Here's the question posed in this recent article in The USA TODAY:
"Is oversnacking becoming the norm in our nation?"
I don't even consider this a real question. It's rhetorical, because it's obvious that we are snacking all the time.
And while our chronic consumption takes us throughout any given day, people scratch their heads, open up a bag of gummy worms, and ponder how much our genes may be playing a role in the problem, or perhaps our blood type, or whatever.
It's like we're total in dietary denial about the problem. For example, check out the bizarre logic to this sentence from this article:
I have often advocated a mid-morning and mid-afternoon snack to prevent impulsive eating and energy slumps that result from dips in blood sugar.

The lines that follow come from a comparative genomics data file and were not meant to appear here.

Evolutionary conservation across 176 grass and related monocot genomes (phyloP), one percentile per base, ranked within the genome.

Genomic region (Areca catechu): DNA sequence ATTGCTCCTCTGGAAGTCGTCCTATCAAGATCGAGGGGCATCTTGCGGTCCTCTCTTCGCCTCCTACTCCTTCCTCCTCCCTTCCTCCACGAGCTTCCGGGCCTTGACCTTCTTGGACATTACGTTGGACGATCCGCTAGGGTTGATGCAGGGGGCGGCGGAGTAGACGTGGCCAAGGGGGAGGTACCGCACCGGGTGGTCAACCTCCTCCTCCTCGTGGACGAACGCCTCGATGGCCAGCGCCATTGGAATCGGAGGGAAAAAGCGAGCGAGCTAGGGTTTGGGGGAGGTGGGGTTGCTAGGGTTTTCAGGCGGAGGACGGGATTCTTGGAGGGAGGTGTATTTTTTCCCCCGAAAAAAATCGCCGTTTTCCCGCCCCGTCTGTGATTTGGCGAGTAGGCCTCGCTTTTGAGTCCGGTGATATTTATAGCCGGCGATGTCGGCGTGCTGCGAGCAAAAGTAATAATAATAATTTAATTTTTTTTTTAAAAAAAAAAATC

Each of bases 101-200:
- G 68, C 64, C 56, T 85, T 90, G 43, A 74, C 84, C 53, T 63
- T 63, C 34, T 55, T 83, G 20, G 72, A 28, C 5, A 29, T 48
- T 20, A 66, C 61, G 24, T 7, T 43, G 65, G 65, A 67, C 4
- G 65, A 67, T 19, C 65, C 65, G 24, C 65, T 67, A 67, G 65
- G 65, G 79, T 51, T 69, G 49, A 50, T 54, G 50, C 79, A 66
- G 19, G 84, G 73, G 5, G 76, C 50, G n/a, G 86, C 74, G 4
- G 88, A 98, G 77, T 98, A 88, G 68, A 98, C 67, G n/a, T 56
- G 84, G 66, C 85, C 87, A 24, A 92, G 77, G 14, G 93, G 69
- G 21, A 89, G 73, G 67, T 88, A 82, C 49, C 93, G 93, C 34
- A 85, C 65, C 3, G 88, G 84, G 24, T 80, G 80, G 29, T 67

Wait. So ... you are going to TELL PEOPLE to eat compulsively through the day ... to prevent eating impulsively through the day? This is the dietary equivalent of "spending to save"? Who does that make sense to?
When we were healthy as a culture ... when did we eat? We ate at meal times. Same genes, same blood type, same people. We just didn't eat all the, all the, all the time. So close up the gummy worms and stop eating between meals ... just like we did when we were healthy. Maybe that's a start.
Is oversnacking becoming the norm in our nation? - USATODAY.com